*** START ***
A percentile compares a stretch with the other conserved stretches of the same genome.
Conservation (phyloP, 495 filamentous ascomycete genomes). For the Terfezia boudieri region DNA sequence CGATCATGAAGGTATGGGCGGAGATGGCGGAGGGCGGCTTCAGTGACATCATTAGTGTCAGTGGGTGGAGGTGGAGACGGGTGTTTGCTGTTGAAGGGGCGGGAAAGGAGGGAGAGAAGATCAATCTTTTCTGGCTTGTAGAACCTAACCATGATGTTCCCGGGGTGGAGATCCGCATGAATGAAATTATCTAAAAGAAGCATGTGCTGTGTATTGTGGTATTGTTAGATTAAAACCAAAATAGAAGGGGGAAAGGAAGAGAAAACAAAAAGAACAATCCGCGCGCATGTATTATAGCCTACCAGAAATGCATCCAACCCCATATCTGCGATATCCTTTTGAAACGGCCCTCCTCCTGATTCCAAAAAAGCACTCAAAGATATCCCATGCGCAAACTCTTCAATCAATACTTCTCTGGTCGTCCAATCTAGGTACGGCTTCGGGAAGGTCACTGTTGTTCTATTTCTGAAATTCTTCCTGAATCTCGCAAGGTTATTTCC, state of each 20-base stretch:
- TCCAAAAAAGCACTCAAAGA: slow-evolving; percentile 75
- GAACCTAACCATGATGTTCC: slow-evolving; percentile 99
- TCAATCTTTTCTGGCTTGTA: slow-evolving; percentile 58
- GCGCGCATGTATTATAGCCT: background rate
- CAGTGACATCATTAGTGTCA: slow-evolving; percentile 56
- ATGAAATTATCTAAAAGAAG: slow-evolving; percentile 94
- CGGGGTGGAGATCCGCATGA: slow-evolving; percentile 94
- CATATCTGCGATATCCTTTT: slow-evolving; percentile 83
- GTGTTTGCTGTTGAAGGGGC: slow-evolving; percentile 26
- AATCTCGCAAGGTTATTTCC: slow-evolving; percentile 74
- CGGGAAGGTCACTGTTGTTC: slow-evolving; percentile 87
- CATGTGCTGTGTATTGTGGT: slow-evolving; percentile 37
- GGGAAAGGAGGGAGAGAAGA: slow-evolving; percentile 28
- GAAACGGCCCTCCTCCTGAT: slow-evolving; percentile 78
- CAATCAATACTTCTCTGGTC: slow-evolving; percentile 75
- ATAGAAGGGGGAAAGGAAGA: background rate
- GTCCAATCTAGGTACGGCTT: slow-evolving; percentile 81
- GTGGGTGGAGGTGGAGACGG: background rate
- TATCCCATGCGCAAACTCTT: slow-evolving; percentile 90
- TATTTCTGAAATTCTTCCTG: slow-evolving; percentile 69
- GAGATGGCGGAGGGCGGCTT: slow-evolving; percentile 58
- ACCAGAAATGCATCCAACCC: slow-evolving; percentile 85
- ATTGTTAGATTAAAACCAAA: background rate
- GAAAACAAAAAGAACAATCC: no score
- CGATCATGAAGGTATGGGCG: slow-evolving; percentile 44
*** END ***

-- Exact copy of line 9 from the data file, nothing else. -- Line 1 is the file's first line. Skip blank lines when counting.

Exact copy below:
- CGGGGTGGAGATCCGCATGA: slow-evolving; percentile 94